Considering that aging and disease are tightly associated, it is not straightforward as how to, or if one should try to, distinguish between these two parameters in survival and aging analyses. Nonetheless, including animals with significant decreased health in an aging study yields variation that may reflect differences of the diseased states and not actually the aging process per se, which could affect conclusions of studies applicable to humans. In addition, how the removal of animals is statistically maneuvered impacts lifespan studies aiming to understand molecular mechanisms of aging. The Survival-span method is the first model to integrate an effect of decreased health into a survival analysis and this gives important biological information which may have been previously overlooked. For example, a recent aging study reported that overexpression of SIRT6, but not SIRT1, extended healthy lifespan; however, the mice that were euthanized were considered equal to mice that died from “natural causes” (Roichman et al., 2021). In this study, it is not stated how many or which mice were removed. Interestingly, autopsies at the time of “natural death” showed that the incidence of gastrointestinal adenoma was approximately 60% in SIRT1 overexpressing (SIRT1-OE) mice as compared to 30% in wild-type (WT) mice. The gastrointestinal adenoma induced in the SIRT1-OE mice is most likely independent of aging since the percentage of disease was not reflected in the WT mice. Given the high incidence, removal of SIRT1-OE mice may therefore be a result of disease at old age and not aging per se. Since the lifespan analysis in this study made no distinction between removed mice and mice that died from “natural causes”, any disease induced by SIRT1 overexpression is concealed but nonetheless shortens the survival curve of the SIRT1-OE cohort. Consequently, the outcome of SIRT1 overexpression, which the authors address as effects on lifespan, most likely also includes an effect of disease progression, independent of aging. Thus, it is mechanistically possible that a SIRT1 effect on healthy aging was undetected because it was counteracted by disease induction in this cohort. This example elucidates that lifespan analyses, as they are often conducted, may incorrectly assign results of lifespan interventions to aging, although in fact they can be independent of aging.

Using the Survival-span method may also provide valuable insights into sex differences in aging studies. In a recent study aiming to investigate the effect of restricting dietary branched-chain amino acids (BCAAs) on lifespan, the authors showed an increase on lifespan and reduction of frailty in male, but not female mice (Richardson et al., 2021). In our experience, a sudden drop in a survival curve (as shown in Figures 1A, 4A, 5D in Richardson et al., 2021) can signify incidence of disease, as demonstrated by our example shown in Figure 4; thus, employing the Survival-span method could have helped to differentiate between sex-specific BCAA-associated effects of disease incidence (minimum survival curve) and of aging (maximum survival curve) in Richardson et al., 2021. Hence, using the Survival-span method allows for visualization and measurements of findings that may be otherwise interpreted incorrectly and/or not discovered.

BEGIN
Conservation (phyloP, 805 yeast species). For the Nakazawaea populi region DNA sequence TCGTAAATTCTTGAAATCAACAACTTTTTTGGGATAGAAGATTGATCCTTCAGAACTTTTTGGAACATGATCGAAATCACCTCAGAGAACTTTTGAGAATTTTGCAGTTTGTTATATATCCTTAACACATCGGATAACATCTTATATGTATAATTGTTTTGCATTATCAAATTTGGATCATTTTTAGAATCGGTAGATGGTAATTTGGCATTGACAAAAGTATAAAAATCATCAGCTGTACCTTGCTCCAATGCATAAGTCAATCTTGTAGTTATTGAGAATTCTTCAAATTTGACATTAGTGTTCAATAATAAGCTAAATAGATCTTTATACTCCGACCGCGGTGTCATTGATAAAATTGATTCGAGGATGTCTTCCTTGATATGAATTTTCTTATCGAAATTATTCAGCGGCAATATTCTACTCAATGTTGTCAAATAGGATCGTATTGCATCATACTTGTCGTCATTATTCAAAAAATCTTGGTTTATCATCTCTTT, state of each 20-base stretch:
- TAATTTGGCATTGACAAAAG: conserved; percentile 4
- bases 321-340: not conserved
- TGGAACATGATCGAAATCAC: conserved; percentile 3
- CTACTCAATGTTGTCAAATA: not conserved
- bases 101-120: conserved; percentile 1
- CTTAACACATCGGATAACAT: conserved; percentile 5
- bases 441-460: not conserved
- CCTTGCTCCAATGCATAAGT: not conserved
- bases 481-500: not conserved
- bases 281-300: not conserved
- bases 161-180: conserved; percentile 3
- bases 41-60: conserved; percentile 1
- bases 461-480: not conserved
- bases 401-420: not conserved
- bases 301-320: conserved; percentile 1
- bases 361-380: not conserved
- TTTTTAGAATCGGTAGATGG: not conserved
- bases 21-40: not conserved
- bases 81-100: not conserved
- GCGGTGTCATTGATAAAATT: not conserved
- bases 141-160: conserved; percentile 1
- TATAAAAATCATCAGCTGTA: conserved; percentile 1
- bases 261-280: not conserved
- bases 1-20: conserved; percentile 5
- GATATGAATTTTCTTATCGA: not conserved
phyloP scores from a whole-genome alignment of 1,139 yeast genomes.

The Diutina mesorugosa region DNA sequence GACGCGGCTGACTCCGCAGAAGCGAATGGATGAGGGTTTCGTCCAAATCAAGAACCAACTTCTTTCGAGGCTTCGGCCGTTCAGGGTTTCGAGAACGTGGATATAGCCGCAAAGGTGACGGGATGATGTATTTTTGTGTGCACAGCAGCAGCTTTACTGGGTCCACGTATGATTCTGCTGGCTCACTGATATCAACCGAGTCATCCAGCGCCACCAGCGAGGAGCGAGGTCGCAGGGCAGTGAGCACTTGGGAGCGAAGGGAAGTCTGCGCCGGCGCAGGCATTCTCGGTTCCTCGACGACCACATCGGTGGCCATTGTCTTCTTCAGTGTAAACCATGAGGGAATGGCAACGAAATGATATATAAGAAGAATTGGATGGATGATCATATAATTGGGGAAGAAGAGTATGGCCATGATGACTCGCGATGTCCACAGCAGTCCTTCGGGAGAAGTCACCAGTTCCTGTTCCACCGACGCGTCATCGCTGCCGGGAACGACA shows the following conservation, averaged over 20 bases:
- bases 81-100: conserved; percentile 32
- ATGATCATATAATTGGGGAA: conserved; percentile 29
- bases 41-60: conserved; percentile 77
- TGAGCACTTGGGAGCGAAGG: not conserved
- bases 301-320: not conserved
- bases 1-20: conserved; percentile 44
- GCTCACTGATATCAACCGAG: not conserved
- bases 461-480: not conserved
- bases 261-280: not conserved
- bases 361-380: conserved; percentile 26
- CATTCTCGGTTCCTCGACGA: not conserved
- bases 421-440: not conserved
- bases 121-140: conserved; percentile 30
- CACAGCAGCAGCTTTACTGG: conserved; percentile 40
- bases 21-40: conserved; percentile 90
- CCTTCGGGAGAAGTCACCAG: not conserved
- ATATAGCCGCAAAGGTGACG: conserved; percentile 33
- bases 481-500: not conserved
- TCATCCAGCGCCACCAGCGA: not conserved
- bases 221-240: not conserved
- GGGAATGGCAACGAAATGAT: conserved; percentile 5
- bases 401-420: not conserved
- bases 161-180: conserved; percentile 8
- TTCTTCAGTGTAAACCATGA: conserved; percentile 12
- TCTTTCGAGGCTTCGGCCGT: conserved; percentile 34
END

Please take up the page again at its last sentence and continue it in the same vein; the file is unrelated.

In addition to distinguishing decreasing health due to diseased states from actual aging, using the Survival-span method also promotes animal welfare. Beyond the field of aging, this method can be applied to any study across disciplines, such as the effects of various treatments on cancer. We hope that this method will be used as a standard for survival estimation in future lifespan studies as it provides a way to: 1) include all enrolled animals, 2) perform lifespan analysis while considering animal welfare, and 3) increase the quality of behavioral/biochemical analyses of the aging process.

Data Availability Statement

The original contributions presented in the study are included in the article/Supplementary Material, further inquiries can be directed to the corresponding authors.

Author Contributions

JA and MH conceptualized and formulated the model; JR and MZ provided valuable discussions and insights to the model; JA and JR wrote the manuscript; all co-authors critically revised and approved the final manuscript.


This work was supported by the National Institute on Aging (R00AG055683 to JR), the George and Anne Ryan Institute for Neuroscience (JR), the College of Pharmacy at the University of Rhode Island (JR), grants from the Swedish state under the agreement between the Swedish Government and the county councils (MZ), the ALF-agreement (ALFGBG-725041 to MZ) and from De Blindas Vänner (MZ).

Conflict of Interest

JA is, as of September 2021, employed by AstraZeneca.

The remaining authors declare that the research was conducted in the absence of any commercial or financial relationships that could be construed as a potential conflict of interest.

Publisher’s Note

All claims expressed in this article are solely those of the authors and do not necessarily represent those of their affiliated organizations, or those of the publisher, the editors and the reviewers. Any product that may be evaluated in this article, or claim that may be made by its manufacturer, is not guaranteed or endorsed by the publisher.


We thank Prof. Marija Cvijovic for valuable discussions, and Dr. John Wiseman for scientific input. We would also like to acknowledge previous support by the Swedish Foundation for Strategic Research (SSF ID14-0087) and AstraZeneca (AZ postdoc program), which enabled published research that this work is based on.


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Keywords: aging, lifespan, survival analysis, animal research, 3R

Citation: Adelöf J, Ross JM, Zetterberg M and Hernebring M (2021) Survival-Span Method: How to Qualitatively Estimate Lifespan to Improve the Study of Aging, and not Disease, in Aging Studies. Front. Aging 2:724794. doi: 10.3389/fragi.2021.724794

Received: 14 June 2021; Accepted: 22 November 2021;
Published: 14 December 2021.

Edited by:

Richard C. Siow, King’s College London, United Kingdom

Reviewed by:

Evandro Fei Fang, University of Oslo, Norway
Alejandro Ocampo, University of Lausanne, Switzerland

Copyright © 2021 Adelöf, Ross, Zetterberg and Hernebring. This is an open-access article distributed under the terms of the Creative Commons Attribution License (CC BY). The use, distribution or reproduction in other forums is permitted, provided the original author(s) and the copyright owner(s) are credited and that the original publication in this journal is cited, in accordance with accepted academic practice. No use, distribution or reproduction is permitted which does not comply with these terms.

*Correspondence: Julia Adelöf,; Jaime M. Ross,